I wasn’t asking because of what she’d once written about me. I was asking because it’s my go-to question, and I think the answers are always interesting. But there it was. The hugging came later. Incidentally, we’ll be on a panel together at the Chicago Tribune’s Printer’s Row event in June. I hope to get her drunk.

I genuinely hope Miss Jen(n)* Lancaster appreciates how blessed she is, that she revels in the moment and doesn’t for a second worry about the sales of her next book. Because we writers have a tendency to go there, to that intersection of panic and crazed, and it’s always nice to hear from someone other than your mother or mocking therapist that it’s okay to enjoy the moment. It doesn’t have to take yoga to make you present; it takes a new admirer, a new friend, to reassure you that people will not forget you.

*Isn’t the second "n" completely superfluous?**
**I heard Jen say this tonight at her Round Rock reading to a woman named Jenn.



  1. I don't often comment, but thumbs up for this post. Good for you that you can admit to hating her at first even though you didn't meet her (but based on how she felt about you, even though she never met you before), and also that you can admit you actually like her.
    I feel similar about my roommate, she's a nice person but not to me (because she decided months ago that we did not get along and therefore she does not like me and does not have to be nice to me) and that makes me dislike her very much (I don't really like using the word 'hate', it's a very strong emotion, dislike works better in my case). At first I thought it was a shame … but what can I do, and now I am moving in just over a month anyway (not related to her, but my time in Spain is over, moving back to Germany).

  2. Good on you, Stephanie! Regardless of what her reaction was or wasn't, you stepped out there. You stepped out there to what anyone would see as a scary situation. Walking into a reading of someone who has made it clear she "didn't like" you; even though she'd never met you.

    Her reaction at that point is irrelevant. You did the right thing for you. I'm a believer in karma, and what you did will bring positive results in your life. It may very well bury any hatchet that was created between the two of you. Even if it didn't, and I believe the chances of that to be a slim percentage; you can hold your head high knowing you gave yourself and her, a chance to turn negatives into postives.

    Your actions are inspirational. We could all stand to support each other more in our many and varied endeavors. It doesn't mean that those we've clashed with, will become out next BFF. (To use an over-used phrase) But it can mean removing any negative and unwarranted animosity. Which can only leave more room and energy for productive creativity.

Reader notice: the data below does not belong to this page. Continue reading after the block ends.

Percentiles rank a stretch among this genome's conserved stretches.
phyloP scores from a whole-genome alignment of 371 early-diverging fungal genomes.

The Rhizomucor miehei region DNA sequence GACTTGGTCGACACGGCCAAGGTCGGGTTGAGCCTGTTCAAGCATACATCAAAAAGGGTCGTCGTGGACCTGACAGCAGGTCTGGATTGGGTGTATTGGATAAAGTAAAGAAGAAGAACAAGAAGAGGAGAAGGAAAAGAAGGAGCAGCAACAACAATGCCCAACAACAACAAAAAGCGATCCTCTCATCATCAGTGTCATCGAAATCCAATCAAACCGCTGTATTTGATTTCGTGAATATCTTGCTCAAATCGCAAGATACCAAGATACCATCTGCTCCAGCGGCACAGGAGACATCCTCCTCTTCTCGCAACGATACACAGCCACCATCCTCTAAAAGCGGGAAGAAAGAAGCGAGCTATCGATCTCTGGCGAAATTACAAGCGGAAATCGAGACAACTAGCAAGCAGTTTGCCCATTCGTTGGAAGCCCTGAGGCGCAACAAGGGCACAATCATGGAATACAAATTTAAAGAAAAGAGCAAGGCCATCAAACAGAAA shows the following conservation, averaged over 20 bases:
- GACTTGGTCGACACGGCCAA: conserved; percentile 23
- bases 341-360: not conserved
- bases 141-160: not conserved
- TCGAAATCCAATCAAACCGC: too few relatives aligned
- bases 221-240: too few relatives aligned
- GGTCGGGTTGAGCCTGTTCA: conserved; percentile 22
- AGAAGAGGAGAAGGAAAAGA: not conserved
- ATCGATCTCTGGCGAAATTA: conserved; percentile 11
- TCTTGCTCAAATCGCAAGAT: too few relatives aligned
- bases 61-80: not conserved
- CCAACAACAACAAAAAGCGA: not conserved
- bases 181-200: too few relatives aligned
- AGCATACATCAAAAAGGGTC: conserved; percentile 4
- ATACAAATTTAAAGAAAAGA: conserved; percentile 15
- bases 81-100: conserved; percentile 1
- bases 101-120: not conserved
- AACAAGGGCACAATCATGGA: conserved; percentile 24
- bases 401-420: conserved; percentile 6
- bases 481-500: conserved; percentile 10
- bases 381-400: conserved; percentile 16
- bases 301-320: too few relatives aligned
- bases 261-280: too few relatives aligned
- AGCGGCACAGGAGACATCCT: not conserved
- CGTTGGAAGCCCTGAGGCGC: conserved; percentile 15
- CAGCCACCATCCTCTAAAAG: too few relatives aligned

Yet another reason to love


  3. Not saying this because I loved your book and relate to much of what you write, but I have all her books…and I haven't been able to get through more than a few chapters. I *want* to like her- I HAVE all the books and friends of mine have recommended her books to me numerous times. I just can't get into them. I don't know what the difference is…but I don't really think there's a comparison. You either relate to someone's material or not.

    Of course I don't know the back story, I don't know about the psycho fan or about her hating you. Sometimes a "feud" though, is just something one perpetuates to keep people interested, especially if they're insecure about what they have that you're *supposed* to be interested in.

  4. Okay, I have her red pocketbook cover book. I dont remember the name? and im too lazy to google it. It was a last minute buy at an airport and ended up in the floor of my the backseat…beneath crumbs, stale goldfish crackers, spilled juice, etc. It just couldnt keep my attention. I did however google her picture and well it shouldnt be a coincidence that she hates you considering what your latest book is about, I guess? Why does she hate you? I will never ever understand why or even how people can hate someone they've never met, and Ive never understood some women's pure disdain for your writing. And when I have question some of those people who seem so just..well, pissed off at you I was called a minion and never given a true answer.